Throwing cash at zero-days won't solve the problem: researchers

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Throwing cash at zero-days won't solve the problem: researchers

How to tip the balance towards defense.

Governments and businesses can’t curb the threat of zero-day vulnerabilities by throwing money at the problem alone, researchers from MIT and Harvard along with infosec firm HackerOne have found.

In a blog post titled 'The Wolves of Vuln Street' published today ahead of talks at the RSA Conference next week, HackerOne chief policy officer Katie Moussouris and Dr Michael Siegel of MIT's Sloan School presented their study into he economics of the marketplace for zero-day vulnerabilities in software.

A zero-day vulnerability refers to a security hole in a product that its vendor is unaware of, meaning no patch is available.

Moussouris and Siegel undertook a study into the economic forces of the zero-day market and came up with a model for how the market behaves.

They found that it was not solely motivated by price alone, with many other factors tipping the scales between 'offense' (the black market) and 'defense' (technology vendors).

"Not all hackers are primarily motivated by money. Even those who sell to governments, often do so selectively, intentionally choosing sides, even if the “other side” might pay them more money," they wrote.

Bug bounties have become more popular and effective, but just as the stakes and cash have risen for white-hat hackers, so too has the opportunity to sell to the black market, the researchers found.

However, some vulnerabilities will never be sold at a price that technology companies can afford, they wrote.

"The offense buyers [such as governments who purchase vulnerabilities for state-sponsored attacks, surveillance or use in law enforcement] are in a position to outspend the defense buyers, so how do defenders hope to gain any advantage in this market?" they wrote.

"For defenders, there is a logical price ceiling for vulnerabilities, above which only offense-use buyers can go."

Moussouris and Siegel - along with a number of others from MIT and Harvard - sought to uncover the most efficient way for technology companies to reduce the amount of zero-day vulnerabilities if price alone would not work to gain an edge over the black market.

What can the industry do?

Moussouris said the key to getting technology vendors ahead was not only finding and fixing as many bugs as possible, but also specifically to find and fix those in use by attackers, referencing Google's zero-day hunting program Project Zero as an example.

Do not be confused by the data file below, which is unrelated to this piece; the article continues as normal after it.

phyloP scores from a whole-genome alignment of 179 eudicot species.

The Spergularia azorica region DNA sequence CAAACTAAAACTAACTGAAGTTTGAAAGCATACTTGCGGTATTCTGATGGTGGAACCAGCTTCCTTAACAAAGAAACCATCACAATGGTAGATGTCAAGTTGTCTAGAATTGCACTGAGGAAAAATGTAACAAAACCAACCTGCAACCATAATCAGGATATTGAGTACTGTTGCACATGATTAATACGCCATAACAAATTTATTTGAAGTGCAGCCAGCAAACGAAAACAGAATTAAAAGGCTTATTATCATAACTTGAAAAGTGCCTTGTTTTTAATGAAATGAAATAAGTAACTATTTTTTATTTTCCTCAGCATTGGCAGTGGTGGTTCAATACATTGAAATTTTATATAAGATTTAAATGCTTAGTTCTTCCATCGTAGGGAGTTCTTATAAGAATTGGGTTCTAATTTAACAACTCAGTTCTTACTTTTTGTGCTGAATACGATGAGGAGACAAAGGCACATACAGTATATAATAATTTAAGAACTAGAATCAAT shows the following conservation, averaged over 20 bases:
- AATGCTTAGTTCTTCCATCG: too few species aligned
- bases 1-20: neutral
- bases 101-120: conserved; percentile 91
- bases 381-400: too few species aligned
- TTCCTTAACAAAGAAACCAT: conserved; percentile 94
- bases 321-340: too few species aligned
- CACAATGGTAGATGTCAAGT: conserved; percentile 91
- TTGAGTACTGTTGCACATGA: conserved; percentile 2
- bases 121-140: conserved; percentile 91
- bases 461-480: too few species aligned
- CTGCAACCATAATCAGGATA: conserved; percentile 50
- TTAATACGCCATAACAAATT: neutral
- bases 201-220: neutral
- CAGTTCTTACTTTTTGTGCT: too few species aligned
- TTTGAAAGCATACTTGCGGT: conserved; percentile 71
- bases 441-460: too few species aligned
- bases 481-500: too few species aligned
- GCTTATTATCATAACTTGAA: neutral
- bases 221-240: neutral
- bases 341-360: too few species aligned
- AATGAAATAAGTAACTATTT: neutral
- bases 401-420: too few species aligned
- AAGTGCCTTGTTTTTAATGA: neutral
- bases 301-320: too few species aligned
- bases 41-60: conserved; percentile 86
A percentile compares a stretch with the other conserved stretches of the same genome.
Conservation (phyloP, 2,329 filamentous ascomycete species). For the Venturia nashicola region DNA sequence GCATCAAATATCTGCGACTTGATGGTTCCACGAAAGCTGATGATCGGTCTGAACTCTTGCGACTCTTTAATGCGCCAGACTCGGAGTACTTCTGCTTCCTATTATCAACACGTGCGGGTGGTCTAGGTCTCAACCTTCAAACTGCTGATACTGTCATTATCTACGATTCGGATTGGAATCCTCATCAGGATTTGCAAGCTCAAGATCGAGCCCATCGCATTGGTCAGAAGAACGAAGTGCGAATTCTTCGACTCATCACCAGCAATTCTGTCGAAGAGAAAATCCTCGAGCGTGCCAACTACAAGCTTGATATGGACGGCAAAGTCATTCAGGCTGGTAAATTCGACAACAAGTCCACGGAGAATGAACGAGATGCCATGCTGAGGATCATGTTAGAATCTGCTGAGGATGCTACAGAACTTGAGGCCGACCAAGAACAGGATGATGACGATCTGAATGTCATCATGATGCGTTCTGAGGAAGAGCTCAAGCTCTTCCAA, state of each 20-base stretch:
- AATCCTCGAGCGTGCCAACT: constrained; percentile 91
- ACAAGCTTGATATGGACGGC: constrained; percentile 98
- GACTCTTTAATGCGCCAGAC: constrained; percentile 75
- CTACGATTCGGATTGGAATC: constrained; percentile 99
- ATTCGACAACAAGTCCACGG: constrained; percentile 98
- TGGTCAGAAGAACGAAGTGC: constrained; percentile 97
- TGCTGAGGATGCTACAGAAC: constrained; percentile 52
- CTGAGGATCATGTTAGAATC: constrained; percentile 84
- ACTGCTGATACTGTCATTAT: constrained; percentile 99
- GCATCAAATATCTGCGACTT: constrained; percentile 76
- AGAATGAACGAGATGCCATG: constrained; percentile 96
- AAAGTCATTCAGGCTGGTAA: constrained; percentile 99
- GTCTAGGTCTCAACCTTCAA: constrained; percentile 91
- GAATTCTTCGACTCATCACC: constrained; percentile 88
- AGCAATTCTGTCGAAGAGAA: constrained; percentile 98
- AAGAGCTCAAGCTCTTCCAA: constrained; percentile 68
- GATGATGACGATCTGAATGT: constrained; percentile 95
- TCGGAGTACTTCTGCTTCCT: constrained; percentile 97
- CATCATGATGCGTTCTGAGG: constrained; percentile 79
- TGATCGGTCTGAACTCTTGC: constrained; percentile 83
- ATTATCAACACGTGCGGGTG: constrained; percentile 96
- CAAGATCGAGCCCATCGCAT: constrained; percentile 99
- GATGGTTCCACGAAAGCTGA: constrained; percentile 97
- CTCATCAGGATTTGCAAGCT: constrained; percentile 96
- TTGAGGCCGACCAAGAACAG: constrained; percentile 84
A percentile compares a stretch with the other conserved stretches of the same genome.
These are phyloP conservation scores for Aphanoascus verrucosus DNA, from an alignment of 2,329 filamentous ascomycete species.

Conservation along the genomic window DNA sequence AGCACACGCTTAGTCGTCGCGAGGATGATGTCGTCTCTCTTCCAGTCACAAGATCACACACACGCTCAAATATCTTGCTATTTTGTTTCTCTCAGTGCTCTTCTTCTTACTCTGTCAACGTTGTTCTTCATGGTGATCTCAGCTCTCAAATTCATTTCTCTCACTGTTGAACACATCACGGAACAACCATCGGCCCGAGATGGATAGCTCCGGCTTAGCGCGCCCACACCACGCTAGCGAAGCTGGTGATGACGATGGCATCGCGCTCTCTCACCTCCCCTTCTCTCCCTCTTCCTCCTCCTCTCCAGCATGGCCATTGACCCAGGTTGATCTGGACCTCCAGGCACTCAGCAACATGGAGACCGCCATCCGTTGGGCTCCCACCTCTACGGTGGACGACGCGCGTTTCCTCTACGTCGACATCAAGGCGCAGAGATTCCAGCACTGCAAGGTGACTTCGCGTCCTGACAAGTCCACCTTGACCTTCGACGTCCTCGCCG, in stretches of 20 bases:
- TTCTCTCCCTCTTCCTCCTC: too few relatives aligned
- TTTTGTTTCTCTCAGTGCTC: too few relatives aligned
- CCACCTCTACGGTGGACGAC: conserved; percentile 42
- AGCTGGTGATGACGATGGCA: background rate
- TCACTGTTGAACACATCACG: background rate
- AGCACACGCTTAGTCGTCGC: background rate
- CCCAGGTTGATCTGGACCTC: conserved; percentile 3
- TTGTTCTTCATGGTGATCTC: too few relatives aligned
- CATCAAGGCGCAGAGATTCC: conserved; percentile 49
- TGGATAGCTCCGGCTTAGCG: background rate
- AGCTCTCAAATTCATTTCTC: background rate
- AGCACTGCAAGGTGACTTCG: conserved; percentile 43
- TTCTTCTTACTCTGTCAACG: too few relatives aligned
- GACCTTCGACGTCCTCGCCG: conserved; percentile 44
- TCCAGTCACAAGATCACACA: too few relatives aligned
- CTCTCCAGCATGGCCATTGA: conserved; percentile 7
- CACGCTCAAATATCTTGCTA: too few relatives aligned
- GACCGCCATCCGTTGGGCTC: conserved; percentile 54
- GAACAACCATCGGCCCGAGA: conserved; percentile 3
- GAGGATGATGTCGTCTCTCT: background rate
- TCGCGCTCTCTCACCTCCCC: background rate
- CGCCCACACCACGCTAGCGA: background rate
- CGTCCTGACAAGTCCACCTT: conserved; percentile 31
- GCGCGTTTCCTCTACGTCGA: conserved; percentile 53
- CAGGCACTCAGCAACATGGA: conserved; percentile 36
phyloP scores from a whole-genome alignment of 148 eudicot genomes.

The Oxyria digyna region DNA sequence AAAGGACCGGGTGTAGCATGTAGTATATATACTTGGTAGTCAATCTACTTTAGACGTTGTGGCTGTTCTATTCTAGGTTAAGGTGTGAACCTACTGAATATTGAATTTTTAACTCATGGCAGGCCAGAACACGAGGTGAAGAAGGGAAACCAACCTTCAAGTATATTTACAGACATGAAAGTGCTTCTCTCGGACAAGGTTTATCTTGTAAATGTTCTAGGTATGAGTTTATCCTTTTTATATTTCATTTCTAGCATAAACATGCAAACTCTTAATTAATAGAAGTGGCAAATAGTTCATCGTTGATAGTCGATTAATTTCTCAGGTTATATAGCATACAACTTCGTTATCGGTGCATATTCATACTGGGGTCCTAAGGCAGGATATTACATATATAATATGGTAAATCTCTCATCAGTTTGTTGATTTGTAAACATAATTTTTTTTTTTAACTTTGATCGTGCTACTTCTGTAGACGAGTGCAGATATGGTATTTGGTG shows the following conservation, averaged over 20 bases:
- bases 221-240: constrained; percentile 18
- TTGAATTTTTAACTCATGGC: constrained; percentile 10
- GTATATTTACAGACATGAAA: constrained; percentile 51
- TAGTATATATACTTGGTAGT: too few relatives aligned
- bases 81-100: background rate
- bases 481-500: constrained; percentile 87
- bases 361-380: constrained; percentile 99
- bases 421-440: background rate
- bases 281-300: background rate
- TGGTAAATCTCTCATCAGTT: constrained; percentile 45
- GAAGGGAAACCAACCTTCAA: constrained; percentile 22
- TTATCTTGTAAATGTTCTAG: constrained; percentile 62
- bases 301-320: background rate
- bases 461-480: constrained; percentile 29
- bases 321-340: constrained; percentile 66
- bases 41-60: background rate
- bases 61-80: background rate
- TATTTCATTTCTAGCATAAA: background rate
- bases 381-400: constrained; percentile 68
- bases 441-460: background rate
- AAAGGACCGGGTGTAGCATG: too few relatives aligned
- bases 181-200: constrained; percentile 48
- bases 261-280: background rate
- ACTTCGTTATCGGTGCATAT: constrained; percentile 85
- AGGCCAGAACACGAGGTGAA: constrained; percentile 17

The researchers said creating incentives for automated tools and techniques supporting vulnerability discovery could prove to be a more efficient way for technology companies to "drain the offense stockpile of zero day vulnerabilities". 

"Defenders can more quickly drain the offense stockpile of vulnerabilities when they have access to better tools and techniques for vulnerability discovery," they found.

"More mature vendors should consider augmenting their standard bug bounty programs to include special incentives for tools and techniques that help them find vulnerabilities more efficiently."

Individual technology companies should first invest in their own security development lifecycle, then look to offer individual bug bounties to catch any vulnerabilities they missed, the researchers said.

"It’s also a way to find great defenders with the hacker mindset to hire," Moussouris wrote.

"[More mature tech vendors] should try creating incentives for tools and techniques in addition to any individual bug bounty to specifically increase the rate at which they can find the same bugs as the offense side has stockpiled."

For those in government tasked with the tricky position of defending against zero-day attacks while similarly exploiting the vulnerabilities for offensive purposes, the researchers said the focus needed to be broadened.

"[For policy makers] who currently debate whether or not to disclose a specific vulnerability to the vendor to get it fixed to protect national security, or add it to their own offensive stockpile to use against domestic targets or other nations, this is an important question, but not the most pressing question," Moussouris wrote.

"The conversation should broaden to include in this debate the idea of making tools and techniques available to defenders."

Many offense-oriented hackers who sell to governments say they don’t use tools for most of their vulnerability discovery, she said.

"This is simply because they are that skilled. For defenders of varying skill levels to scale, tools are the most efficient way to try to catch up. Governments playing roles in both defense and offense should also try to help defenders gain access to better tools for vulnerability discovery."

The "tug of war" between attackers and defenders will always exist - the question is how the industry can structure incentives towards making defense more appealing and offense more expensive, Moussouris said.

"There are more levers to tip the scales from one side to the other than just money, and defenders need to begin to use them."

HackerOne is among a consortium of organisations which support the not-for-profit Internet Bug Bounty, aimed at improving critical internet infrastructure.

The program will now be expanded to include a bounty for tools and techniques that aid in vulnerability discovery and determining exploitability, the company announced today.

"We’d like to encourage hackers to make these tools available to the world, so that defenders can scale their efforts more efficiently," Moussoris wrote in her post.

"If you’d like to nominate a tool or technique for a bounty under this program expansion, please include a publicly-available link to the tool and write-up, preferably pointing to resolved bugs found using this tool or technique. "

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